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House purchase WWYD?

(36 Posts)
YevgenyOnegin Thu 15-Sep-16 20:43:09

Hi all. Stuck between a rock and a hard place and would love other views on this, especially from sellers!

We've sold our house for full asking price to cash buyer. So don't want to lose our buyer.

We are purchasing a house that ticks every single box in a fantastic location. Houses (that we can afford ) rarely come up for sale there. The house needs a lot of work but have budgeted for that. We're paying near the asking price too.

Survey and subsequent investigation shows about £5k of immediate work needed on roof, damp, problems with rendering. Stuff that we could not see on viewing the house, and should not happen with normal maintenance.

We've asked for the £5k off and shown quotes and the relevant points from the Home buyers report. Seller is refusing to budge (he doesn't live there) saying he can put it back on market ( we put in an offer after it had been on market 4 days) or rent it out if needs be. (It is very in need of modernisation so good luck with renting Mr Seller!

Half of me wants to just pull out, we really can't afford an extra £5k of work on top of everything that is needed.

But then the other half sees this is such an amazing opportunity that we swallow the cost and compromise on something else ie the patio will have to wait a few years .

Selling ours then renting is not an option as we have to pay about £6k mortgage redemption charges; we are porting the mortgage to new house.

We've probably already spent close to £1k on solicitors, mortgage fees, survey etc

What would you do, either as us the buyer as a seller? Have you had a similar experience?

ThymeForTea Thu 15-Sep-16 20:46:32

Recently sold a flat and bought a house.

OP you need (alongside whoever buying wth, partner etc) to decide of its worth it.

If you like it that much, you will pay it.

I know it's not helpful per se but it's your money and your house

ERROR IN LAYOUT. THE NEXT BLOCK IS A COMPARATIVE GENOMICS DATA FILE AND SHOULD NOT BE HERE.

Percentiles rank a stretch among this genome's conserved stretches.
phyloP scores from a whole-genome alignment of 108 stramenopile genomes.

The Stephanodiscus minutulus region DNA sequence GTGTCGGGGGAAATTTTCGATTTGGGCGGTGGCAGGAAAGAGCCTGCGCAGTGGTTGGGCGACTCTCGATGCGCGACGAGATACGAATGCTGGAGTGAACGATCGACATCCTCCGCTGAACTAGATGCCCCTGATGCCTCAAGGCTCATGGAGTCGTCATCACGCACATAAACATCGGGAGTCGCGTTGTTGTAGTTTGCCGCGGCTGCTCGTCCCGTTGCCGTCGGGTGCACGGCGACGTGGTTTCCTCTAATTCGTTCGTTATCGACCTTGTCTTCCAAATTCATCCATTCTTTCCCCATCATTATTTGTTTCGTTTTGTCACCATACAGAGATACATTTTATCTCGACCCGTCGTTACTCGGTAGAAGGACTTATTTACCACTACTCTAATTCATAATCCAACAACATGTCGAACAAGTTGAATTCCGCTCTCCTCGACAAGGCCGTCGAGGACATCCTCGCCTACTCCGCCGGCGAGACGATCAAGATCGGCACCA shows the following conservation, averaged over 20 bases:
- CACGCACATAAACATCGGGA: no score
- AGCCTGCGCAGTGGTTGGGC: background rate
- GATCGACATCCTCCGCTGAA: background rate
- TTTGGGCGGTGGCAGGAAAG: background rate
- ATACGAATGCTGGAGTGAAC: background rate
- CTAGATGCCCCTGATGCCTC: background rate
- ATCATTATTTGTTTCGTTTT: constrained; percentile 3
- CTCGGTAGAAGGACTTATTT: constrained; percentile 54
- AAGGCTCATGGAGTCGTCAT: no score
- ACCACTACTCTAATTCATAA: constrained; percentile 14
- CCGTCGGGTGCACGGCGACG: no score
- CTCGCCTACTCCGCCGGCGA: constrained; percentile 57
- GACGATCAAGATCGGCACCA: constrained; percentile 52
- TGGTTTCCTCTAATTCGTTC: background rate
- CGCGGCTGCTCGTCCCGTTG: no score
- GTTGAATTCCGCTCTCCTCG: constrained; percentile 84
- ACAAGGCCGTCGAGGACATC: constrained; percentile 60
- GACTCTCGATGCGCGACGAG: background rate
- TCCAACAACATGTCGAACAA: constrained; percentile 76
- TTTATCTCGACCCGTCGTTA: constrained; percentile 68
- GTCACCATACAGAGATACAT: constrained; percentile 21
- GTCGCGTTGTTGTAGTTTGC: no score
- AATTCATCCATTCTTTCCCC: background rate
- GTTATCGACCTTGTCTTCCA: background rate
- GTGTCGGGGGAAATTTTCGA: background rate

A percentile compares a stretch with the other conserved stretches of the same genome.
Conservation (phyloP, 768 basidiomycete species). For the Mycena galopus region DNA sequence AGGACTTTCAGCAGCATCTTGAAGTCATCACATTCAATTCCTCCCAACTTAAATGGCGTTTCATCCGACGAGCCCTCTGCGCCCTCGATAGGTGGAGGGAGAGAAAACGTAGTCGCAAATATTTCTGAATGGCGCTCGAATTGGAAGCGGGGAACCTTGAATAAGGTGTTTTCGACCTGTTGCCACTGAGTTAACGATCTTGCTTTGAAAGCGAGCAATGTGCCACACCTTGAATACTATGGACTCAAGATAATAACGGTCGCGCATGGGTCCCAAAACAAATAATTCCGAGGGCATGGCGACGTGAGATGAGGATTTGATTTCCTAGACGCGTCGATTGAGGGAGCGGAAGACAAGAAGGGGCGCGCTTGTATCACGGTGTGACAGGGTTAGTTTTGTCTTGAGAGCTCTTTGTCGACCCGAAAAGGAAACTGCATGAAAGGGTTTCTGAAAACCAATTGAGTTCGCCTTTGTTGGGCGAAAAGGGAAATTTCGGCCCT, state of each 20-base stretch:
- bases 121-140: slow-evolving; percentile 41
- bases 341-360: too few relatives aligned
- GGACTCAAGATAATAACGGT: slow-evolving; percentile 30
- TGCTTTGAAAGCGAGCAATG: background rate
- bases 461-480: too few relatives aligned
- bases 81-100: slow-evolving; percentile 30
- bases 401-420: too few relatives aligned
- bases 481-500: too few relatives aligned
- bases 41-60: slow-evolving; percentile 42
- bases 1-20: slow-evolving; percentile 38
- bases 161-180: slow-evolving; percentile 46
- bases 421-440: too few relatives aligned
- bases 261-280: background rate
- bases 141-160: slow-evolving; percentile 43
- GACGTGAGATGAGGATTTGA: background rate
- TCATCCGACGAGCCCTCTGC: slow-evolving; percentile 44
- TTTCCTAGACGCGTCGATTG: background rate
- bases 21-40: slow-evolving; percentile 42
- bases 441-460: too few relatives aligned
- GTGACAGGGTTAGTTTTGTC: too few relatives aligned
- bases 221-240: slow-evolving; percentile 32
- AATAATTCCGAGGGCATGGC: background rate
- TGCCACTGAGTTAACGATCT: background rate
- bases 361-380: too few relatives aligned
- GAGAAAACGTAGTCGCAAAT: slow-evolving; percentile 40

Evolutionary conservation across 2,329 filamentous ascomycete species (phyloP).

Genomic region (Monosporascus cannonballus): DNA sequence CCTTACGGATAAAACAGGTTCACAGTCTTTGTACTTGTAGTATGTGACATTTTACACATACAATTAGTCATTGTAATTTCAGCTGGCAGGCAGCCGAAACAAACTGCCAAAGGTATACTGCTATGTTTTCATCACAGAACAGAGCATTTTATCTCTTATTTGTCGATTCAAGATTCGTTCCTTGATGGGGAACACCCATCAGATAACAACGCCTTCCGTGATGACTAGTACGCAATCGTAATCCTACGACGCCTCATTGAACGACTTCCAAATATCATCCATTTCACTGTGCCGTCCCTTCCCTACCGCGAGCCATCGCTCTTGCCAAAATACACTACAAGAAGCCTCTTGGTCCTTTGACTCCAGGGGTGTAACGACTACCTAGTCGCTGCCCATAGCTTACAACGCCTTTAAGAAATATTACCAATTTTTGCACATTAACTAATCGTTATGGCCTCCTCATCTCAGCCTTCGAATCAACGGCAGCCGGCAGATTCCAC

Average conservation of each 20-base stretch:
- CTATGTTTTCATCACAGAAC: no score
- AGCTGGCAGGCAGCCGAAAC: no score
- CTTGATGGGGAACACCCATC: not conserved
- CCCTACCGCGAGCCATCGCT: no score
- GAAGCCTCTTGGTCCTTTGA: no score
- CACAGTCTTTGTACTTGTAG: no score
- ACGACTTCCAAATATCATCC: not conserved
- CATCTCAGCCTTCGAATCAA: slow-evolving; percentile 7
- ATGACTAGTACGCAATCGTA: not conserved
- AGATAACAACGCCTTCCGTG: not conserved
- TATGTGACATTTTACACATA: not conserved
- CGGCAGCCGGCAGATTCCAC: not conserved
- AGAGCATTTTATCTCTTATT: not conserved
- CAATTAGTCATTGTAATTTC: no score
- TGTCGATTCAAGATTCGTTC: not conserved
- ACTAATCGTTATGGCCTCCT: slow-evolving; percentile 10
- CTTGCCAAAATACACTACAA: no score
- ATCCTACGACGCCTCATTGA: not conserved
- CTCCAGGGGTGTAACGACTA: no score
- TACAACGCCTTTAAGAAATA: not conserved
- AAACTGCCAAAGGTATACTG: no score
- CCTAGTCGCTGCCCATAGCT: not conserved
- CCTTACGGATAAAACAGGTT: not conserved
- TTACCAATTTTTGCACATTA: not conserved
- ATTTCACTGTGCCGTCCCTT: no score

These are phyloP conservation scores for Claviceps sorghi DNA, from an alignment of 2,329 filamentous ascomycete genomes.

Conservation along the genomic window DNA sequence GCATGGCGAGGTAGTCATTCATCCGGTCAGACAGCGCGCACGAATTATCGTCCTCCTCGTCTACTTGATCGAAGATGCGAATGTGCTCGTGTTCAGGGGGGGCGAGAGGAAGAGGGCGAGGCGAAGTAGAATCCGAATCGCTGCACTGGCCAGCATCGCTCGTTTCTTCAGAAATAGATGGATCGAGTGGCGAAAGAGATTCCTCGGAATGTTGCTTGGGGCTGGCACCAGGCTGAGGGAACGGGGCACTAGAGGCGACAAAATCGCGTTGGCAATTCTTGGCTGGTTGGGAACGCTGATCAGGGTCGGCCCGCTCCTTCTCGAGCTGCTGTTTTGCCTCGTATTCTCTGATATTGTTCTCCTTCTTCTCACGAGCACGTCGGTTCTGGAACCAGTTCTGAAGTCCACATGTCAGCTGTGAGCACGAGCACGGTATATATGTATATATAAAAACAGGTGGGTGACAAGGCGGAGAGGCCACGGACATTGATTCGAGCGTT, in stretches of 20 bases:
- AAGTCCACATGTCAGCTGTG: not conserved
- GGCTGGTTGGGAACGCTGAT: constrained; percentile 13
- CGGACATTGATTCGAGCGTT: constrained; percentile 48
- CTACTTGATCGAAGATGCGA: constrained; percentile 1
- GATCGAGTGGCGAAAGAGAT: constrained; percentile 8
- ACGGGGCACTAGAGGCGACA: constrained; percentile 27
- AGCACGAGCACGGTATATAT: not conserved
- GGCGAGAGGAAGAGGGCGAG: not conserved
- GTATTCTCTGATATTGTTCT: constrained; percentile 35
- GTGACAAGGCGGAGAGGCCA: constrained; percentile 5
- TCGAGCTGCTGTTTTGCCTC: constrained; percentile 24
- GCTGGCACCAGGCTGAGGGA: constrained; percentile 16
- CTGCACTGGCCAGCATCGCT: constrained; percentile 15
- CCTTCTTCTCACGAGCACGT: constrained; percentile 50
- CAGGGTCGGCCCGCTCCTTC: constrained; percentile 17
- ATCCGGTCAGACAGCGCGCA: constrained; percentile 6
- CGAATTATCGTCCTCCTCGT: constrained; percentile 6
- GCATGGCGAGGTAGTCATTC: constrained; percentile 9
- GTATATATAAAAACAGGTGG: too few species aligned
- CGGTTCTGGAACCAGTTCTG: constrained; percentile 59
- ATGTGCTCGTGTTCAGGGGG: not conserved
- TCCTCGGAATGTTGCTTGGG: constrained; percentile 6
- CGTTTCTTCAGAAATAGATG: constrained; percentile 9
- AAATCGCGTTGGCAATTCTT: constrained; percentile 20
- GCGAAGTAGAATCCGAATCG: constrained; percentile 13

neolara Thu 15-Sep-16 20:47:09

I would pay what you've agreed. If you have to wait another 6 months for another house, with increasing property prices, you may well end up paying more than an extra £5k.

greenfolder Thu 15-Sep-16 20:47:28

For 5k I would buy. If you want to move and have sold I wouldn't miss out for the sake of £5k especially if for the money you can afford you can get done what needs to be done and wait for a few things that you would like to be done

AnyTheWiser Thu 15-Sep-16 20:50:46

Have you had a full survey? Homebuyers reports usually only about £2/£300 and aren't in enough depth. I'd be worried what else you would uncover in an in full survey, and how much that's all going to cost. Do not buy a doer-upper without a full survey- likely to cost about £800.
The seller sounds like an arse.
If £1k is "too much" for you to lose now, think how much you're going to regret this money pit!

Honeyandfizz Thu 15-Sep-16 20:53:26

Buy it if you love it that much. You're right some of the things can wait.

Propertyquandry Thu 15-Sep-16 20:54:49

If it really is your dream location and at a price you can afford then I'd swallow it. Unfortunately in your case the seller holds the cards as you offered high and early and he doesn't live there nor need to sell. It's a shame he won't meet you half way. Have you tried that?